Early test results indicate that last week’s chemical spill into a tributary of the North Oconee River in Athens is unlikely to harm drinking water supplies or wildlife as far downstream as Lake Oconee or Milledgeville, state environmental regulators say.
In the aftermath of a vast fire at the J&J Chemical Co. on July 28, a mix of perfume oils, blue dye used in toilet bowl cleaner and various chemicals flowed into a creek feeding the Oconee. Residents complained of the strong odor, the bright blue color and foam at shoals in the river.
J&J hired HEPACO, an environmental emergency response contractor, to test the water, said Kevin Chambers, communications director for the Georgia Environmental Protection Division. Results showed unacceptable levels of formaldehyde and para-dichlorobenzene in the water of the Trail Creek and its branch, and fish died in both stretches, he said.
But the chemicals seemed to dissipate rapidly as they flowed downstream into the river, said Chambers. The EPD is working with the nearest downstream water provider, the city of Greensboro, but it does not expect water monitoring there to reveal problems, he added.
Premium content for only $0.99
For the most comprehensive local coverage, subscribe today.
The EPD conducted its own water tests at six locations along the river Monday and expects the results Wednesday or Thursday, Chambers said.
When it comes to Lake Oconee and locations downstream, Chambers said, “We’re doing some modeling, but it’s highly unlikely any of it would reach that far ... and certainly not be a health concern.”
Chambers said EPD and state wildlife officials monitored the Oconee through the weekend and saw healthy big fish and turtles there.
Chambers said air quality testing found nothing that would cause long-term health effects, either.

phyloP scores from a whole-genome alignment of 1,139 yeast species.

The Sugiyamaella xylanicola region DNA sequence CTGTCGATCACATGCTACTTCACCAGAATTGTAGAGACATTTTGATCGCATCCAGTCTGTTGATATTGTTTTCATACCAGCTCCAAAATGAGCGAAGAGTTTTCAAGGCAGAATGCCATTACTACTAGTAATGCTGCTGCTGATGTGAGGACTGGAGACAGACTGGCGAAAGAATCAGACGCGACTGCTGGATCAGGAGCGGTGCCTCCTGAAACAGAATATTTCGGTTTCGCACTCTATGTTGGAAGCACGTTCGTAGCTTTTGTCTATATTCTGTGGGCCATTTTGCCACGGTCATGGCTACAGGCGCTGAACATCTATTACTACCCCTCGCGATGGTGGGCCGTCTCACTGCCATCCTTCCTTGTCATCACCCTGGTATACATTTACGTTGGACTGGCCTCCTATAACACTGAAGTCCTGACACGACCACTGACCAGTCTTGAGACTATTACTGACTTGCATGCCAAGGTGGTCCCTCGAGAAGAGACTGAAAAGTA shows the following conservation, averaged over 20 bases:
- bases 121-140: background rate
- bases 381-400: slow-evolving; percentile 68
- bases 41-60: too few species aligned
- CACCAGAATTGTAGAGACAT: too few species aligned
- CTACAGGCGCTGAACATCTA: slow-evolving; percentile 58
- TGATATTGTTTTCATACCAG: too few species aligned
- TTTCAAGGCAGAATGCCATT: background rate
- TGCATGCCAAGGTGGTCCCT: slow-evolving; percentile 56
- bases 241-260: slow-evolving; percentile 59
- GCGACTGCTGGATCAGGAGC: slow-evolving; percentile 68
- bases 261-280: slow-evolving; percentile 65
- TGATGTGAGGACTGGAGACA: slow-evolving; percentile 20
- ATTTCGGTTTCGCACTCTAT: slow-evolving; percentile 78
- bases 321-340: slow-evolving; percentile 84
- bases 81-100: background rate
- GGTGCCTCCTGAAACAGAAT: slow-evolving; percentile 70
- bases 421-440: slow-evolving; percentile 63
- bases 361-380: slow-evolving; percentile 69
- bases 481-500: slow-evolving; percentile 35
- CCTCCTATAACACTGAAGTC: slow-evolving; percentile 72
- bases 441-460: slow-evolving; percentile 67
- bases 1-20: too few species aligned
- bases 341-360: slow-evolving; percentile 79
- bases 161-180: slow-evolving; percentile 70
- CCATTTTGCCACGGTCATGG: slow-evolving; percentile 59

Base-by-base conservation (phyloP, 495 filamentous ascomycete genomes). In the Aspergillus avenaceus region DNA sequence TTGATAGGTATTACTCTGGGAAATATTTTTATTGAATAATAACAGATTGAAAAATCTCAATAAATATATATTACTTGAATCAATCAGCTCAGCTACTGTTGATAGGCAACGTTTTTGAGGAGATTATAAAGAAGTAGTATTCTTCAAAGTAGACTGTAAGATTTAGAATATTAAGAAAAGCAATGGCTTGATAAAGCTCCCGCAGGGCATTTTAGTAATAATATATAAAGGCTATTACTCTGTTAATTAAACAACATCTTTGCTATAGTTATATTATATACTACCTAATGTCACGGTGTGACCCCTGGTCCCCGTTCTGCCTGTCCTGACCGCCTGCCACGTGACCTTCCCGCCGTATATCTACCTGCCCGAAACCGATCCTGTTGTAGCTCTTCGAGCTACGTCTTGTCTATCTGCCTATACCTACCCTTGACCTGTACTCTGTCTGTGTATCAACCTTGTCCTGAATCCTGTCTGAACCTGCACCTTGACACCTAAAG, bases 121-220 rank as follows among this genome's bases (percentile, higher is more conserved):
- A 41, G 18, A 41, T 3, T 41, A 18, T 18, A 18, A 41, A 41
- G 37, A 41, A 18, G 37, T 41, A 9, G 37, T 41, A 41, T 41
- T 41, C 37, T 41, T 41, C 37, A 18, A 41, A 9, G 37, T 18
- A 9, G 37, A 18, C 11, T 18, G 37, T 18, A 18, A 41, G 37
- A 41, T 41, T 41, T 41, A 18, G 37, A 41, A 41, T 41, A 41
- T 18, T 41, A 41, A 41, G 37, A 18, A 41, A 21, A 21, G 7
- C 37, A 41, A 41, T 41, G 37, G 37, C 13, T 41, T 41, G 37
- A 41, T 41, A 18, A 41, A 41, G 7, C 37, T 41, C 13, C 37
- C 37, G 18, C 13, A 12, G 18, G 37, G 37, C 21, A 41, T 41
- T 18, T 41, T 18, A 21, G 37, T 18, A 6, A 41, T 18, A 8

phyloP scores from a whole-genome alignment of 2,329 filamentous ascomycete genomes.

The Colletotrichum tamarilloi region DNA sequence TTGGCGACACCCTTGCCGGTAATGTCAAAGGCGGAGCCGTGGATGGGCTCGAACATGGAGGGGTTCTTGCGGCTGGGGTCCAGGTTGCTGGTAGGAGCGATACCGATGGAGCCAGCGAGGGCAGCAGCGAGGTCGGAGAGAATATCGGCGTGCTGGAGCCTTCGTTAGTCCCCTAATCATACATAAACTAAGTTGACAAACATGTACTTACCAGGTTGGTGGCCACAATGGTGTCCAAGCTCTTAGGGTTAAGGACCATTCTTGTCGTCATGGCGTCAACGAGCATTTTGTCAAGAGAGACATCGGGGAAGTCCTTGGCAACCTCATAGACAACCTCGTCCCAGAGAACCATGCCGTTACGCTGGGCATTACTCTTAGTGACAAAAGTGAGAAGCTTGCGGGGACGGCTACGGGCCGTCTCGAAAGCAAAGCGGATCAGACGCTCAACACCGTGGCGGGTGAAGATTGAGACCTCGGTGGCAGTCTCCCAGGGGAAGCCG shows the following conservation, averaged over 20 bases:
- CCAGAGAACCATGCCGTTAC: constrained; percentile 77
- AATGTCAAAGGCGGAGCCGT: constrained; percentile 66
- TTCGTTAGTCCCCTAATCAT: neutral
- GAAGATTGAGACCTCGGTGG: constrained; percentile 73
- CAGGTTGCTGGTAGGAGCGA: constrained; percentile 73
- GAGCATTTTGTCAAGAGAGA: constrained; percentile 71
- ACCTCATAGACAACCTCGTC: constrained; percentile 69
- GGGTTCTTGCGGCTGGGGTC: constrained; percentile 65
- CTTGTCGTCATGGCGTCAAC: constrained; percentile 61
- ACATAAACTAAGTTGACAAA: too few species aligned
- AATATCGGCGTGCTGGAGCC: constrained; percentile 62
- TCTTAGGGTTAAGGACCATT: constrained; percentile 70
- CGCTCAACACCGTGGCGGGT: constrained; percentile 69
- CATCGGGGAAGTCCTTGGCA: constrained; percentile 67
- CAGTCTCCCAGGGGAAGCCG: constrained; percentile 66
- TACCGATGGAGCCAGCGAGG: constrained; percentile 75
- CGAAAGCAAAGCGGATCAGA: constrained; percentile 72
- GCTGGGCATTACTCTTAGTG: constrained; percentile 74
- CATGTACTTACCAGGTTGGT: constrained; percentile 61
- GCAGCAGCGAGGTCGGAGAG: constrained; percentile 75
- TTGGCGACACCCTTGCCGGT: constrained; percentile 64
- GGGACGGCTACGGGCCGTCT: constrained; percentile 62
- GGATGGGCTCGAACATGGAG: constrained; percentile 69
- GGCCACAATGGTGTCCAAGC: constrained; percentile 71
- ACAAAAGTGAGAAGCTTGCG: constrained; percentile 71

Melissa Cummings, communications specialist for the wildlife resources division, said the fumes have had no visible effects on the wildlife in the Oconee.
Chambers said the chemicals can’t be skimmed off because the product was designed to dissolve in water. It breaks down in sunlight, but it is pooling in the shaded creeks nearest the plant and continues to sporadically release downstream to the river.
Chambers said the EPD does not yet have an estimate of how much chemical contamination occurred during the fire, which burned so intensely that it melted steel beams and took 1.5 million gallons of water before being extinguished.
Some Athens-area residents remain skeptical of the state’s conclusions and frustrated with the flow of information. According to the Athens Banner-Herald, more than 100 people attended a community meeting Monday night to make a list of their questions and concerns for the EPD.
Ben Emanuel, one of the meeting’s organizers, said he remains curious about the effects of the spill downstream and believes the EPD should have notified even more towns downstream of what might be headed their way.
“We’ve had a lot of trouble here getting information to local governments and the public that they can feel confident in,” said Emanuel, who is Oconee River project director for the Altamaha Riverkeeper advocacy organization. “There’s been a real downplaying of this by the state, even when they didn’t have much information yet.”
To contact writer S. Heather Duncan, call 744-4225.